Yemeni Women Live in Isolation in the U.K.

Photographing Yemeni women living a life behind closed doors in the north of England, Lesley Sutton discovered a culture almost cut off from the rest of the world.

It is said that the first mosque in Britain was built in Cardiff, Wales, set up by Yemeni sailors who arrived in the U.K. on coal-burning ships from the former British colony of Aden in the 19th century. Today it’s estimated there are between 70,000 and 80,000 Yemenis living in Britain, both recent arrivals and second and third generations. Many of them live in Eccles, a part of Greater Manchester in the north of England.

Lesley Sutton, a visual artist, spent months listening to the life stories and gaining the trust of the Yemeni community so that she could document the everyday lives of the women in their homes. What she discovered was a beautiful and intimate culture almost completely cut off from the world outside.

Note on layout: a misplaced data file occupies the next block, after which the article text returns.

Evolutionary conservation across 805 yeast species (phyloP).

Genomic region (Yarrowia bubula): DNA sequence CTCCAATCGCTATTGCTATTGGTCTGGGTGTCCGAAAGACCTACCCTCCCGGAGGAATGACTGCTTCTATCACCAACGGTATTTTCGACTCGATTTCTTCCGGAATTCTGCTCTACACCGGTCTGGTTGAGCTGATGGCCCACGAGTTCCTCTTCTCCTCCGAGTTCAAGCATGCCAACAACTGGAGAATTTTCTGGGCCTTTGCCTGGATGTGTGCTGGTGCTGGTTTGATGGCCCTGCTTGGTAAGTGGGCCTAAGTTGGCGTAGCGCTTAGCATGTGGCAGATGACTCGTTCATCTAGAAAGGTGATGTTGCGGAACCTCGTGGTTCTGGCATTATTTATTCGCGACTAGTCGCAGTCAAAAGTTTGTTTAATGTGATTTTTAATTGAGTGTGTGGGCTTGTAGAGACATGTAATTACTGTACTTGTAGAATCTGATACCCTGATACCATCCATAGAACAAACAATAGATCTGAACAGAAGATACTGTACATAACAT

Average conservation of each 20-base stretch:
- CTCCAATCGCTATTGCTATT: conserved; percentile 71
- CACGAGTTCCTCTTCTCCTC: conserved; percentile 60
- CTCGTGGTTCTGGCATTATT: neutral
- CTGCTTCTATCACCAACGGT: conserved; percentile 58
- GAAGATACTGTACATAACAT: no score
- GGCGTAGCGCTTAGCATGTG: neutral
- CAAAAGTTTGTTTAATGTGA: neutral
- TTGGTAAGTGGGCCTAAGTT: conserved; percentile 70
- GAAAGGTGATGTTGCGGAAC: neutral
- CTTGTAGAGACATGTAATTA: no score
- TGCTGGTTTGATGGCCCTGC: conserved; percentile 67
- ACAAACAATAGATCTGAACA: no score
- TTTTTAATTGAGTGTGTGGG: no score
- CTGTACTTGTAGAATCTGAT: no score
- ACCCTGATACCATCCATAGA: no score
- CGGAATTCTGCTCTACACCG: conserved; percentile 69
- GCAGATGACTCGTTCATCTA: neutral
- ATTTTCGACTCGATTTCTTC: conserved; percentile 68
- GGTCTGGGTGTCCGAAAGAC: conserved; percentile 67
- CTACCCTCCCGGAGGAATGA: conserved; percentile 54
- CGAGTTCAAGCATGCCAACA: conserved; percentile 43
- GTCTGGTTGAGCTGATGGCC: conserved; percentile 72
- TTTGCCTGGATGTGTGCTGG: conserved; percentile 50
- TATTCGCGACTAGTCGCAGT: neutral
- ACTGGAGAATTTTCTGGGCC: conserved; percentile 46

Women & Girls Hub: What was your impression of the Yemeni community in Britain?

Lesley Sutton: They are a completely separate culture within a culture. Although the Yemeni men have made significant contributions to the town of Eccles, among the women there is almost no integration. In Eccles (the area in Greater Manchester where the project took place), many of the Yemeni have settled into a number of streets in one neighborhood near the mosque. Something like two-thirds of the houses on some streets are lived in by Yemenis, so they have quite a ghetto going on. The local primary school is now something like 80 percent Yemeni.